What: All Issues : Aid to Less Advantaged People, at Home & Abroad : America's Poor : (H.R. 3590) Legislation making major changes in the national health care system - - on a motion to table (kill) an appeal of a ruling; the ruling that had been appealed was that new spending provided in an amendment by Sen. Reid of Nevada was not subject to a point of order that preventing it from being offered (2009 senate Roll Call 391)
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(H.R. 3590) Legislation making major changes in the national health care system - - on a motion to table (kill) an appeal of a ruling; the ruling that had been appealed was that new spending provided in an amendment by Sen. Reid of Nevada was not subject to a point of order that preventing it from being offered
senate Roll Call 391     Dec 23, 2009
Progressive Position:
Yea
Progressive Result:
Win

This point of order that the chair did not sustain was raised by Sen. Cornyn as part of the effort being made by Senate Republicans to delay consideration of the health care bill. Cornyn raised the point or order in an effort to prevent consideration of on an amendment offered to the major health care bill by Senate Majority Leader Reid (D-NV). This was a vote on a motion to table (kill) an appeal of the ruling of the Chair. \

During this period in late December of 2009, the Senate was spending most of its time in a heated debate over the health care legislation. The Democratic majority, which supported the bill, was making an effort to pass it before the Senate adjourned for the year. The Republican minority, which opposed the legislation, was using a variety of procedural tactics to slow down the consideration of the measure. Raising points of order such as this one against amendments to the health care bill was one of those delaying tactics.

Sen. Cornyn raised the point of order based on a Senate rule requiring that if “a senator proposes an amendment containing a congressionally directed spending item . . . which was not included (originally) in the bill (which it amends) . . . then as soon as practicable, the senator (offering the amendment) shall ensure that a list of such items . . . is printed in the Congressional Record (as soon as practicable).”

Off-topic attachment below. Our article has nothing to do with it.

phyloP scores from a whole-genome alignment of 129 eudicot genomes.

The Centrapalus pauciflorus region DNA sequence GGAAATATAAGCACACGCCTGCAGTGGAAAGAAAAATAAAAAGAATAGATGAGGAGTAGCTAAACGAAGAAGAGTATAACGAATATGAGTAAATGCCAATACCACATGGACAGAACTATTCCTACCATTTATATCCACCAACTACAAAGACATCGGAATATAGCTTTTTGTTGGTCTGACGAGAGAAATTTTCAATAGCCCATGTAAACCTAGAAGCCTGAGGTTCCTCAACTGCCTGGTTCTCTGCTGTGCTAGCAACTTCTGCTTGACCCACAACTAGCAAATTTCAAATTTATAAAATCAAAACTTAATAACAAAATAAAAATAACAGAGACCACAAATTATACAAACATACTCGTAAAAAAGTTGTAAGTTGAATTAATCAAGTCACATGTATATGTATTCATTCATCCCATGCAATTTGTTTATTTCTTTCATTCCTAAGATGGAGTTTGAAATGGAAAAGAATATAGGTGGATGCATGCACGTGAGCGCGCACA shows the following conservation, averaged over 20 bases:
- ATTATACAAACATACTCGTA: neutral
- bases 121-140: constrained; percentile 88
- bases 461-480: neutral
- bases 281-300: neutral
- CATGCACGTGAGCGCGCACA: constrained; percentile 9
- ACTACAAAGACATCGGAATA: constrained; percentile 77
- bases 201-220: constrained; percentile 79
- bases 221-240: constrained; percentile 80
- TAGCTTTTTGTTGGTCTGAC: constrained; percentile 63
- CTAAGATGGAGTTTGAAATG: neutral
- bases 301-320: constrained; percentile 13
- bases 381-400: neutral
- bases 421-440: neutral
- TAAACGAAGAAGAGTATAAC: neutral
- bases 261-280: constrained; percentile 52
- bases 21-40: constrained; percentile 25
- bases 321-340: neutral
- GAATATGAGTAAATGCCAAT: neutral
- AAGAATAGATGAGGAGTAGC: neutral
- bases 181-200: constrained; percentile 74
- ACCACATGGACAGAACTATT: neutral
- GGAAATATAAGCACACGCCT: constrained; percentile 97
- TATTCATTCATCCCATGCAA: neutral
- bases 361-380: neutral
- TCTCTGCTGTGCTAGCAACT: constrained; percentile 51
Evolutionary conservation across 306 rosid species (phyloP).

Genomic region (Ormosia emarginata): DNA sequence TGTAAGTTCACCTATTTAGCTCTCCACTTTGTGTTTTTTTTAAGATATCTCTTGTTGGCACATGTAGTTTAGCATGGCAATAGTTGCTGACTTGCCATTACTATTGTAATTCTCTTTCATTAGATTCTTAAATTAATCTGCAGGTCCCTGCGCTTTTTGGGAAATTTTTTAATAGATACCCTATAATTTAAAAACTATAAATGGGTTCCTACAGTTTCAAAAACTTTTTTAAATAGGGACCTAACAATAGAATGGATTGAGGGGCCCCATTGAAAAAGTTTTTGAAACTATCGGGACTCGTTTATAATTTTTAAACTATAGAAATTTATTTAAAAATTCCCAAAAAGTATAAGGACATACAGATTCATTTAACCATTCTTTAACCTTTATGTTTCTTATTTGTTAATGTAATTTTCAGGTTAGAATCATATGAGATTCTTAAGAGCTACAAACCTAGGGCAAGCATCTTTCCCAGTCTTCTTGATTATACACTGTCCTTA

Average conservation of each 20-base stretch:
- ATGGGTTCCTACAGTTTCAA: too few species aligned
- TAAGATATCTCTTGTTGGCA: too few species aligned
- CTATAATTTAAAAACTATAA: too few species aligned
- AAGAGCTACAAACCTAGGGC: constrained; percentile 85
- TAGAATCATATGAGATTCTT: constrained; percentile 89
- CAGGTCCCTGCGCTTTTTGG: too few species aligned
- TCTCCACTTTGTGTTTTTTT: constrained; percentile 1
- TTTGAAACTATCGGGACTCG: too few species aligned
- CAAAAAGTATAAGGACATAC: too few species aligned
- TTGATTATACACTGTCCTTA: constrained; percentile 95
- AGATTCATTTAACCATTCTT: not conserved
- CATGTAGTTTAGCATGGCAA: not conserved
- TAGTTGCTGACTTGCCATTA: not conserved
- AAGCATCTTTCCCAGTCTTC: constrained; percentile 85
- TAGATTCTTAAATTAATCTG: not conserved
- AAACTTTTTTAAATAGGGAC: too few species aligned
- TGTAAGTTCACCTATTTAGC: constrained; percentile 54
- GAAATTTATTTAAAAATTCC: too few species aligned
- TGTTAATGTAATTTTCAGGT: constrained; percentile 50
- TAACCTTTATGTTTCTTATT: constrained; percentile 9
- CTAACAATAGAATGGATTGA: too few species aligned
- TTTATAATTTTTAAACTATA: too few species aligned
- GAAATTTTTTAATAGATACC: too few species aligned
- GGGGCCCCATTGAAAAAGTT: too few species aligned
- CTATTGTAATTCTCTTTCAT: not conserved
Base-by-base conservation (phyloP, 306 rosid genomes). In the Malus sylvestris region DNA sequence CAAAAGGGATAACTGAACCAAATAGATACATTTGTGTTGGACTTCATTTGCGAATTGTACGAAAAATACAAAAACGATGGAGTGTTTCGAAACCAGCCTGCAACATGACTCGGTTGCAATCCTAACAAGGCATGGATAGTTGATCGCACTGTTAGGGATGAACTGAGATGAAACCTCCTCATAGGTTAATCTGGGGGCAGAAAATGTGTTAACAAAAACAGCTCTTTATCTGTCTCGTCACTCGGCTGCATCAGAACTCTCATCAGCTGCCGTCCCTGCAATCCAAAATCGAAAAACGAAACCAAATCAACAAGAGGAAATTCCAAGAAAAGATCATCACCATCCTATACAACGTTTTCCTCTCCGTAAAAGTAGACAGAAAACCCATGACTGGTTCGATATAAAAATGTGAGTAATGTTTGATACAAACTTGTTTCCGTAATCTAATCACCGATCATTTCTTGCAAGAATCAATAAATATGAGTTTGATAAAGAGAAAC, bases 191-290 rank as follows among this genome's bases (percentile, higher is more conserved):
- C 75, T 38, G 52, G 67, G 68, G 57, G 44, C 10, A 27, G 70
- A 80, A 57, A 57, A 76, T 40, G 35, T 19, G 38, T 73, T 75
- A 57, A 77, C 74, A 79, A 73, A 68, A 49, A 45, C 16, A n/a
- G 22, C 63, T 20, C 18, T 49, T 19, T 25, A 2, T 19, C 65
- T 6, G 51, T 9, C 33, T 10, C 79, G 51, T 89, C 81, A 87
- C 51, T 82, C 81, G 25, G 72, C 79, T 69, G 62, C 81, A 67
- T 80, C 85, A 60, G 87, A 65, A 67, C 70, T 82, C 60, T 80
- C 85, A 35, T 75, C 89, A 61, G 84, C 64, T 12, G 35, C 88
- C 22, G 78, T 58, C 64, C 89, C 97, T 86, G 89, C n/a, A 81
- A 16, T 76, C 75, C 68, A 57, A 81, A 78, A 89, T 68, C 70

Cornyn first asked the Chair “whether this list of congressionally directed spending items (in the Reid amendment) . . . has been printed in the Congressional Record?” When the Chair responded that it “is not aware if such a disclosure has been made”, Cornyn raised the point of order that the amendment could not be considered because it violated Senate rules.

The Chair issued a decision that, since the provision in the Senate rules “is not enforceable (then) no point of order lies.” Cornyn immediately appealed the ruling. Sen. Baucus (D-MT), who chairs the tax-writing Finance Committee and was among those leading the support for the health care legislation, then moved to table (kill) Cornyn’s appeal of the ruling. There was no debate on the appeal.

However, the Senate had been spending most of its time in a heated debate over various aspects of the major health care legislation which Senator Reid was attempting to amend. The Democratic majority, which supported the legislation, was making an effort to pass the health care legislation before the Senate adjourned for the year. The Republican minority, which opposed the legislation, was using a variety of procedural tactics to slow down the consideration of the measure. These tactics included raising points of order, such as the one here, to delay legislative action.

Sen. Durbin, the Deputy Senate Majority Leader, was among those leading the support for the legislation and the Reid amendment. He had previously claimed that, after the changes made by the Reid amendment, “the basics of this (health care) bill remain.” Sen. Hutchison (R-TX) was among those leading the opposition to the bill and the Reid amendment. She had said during the course of the debate on the legislation: “There are many questions about what is in this (health care) bill . . . (and) people around the country wish for us to say: Let’s stop here. Let’s do this in a way that people know how it is going to affect them . . . .”

The vote on the waiver was 57-42. All fifty-seven “aye” votes were cast by Democrats. Three other Democrats joined all thirty-nine Republicans present and voted “nay”. As a result, the appeal of the ruling was killed and the Senate continued to consider the Reid amendment.

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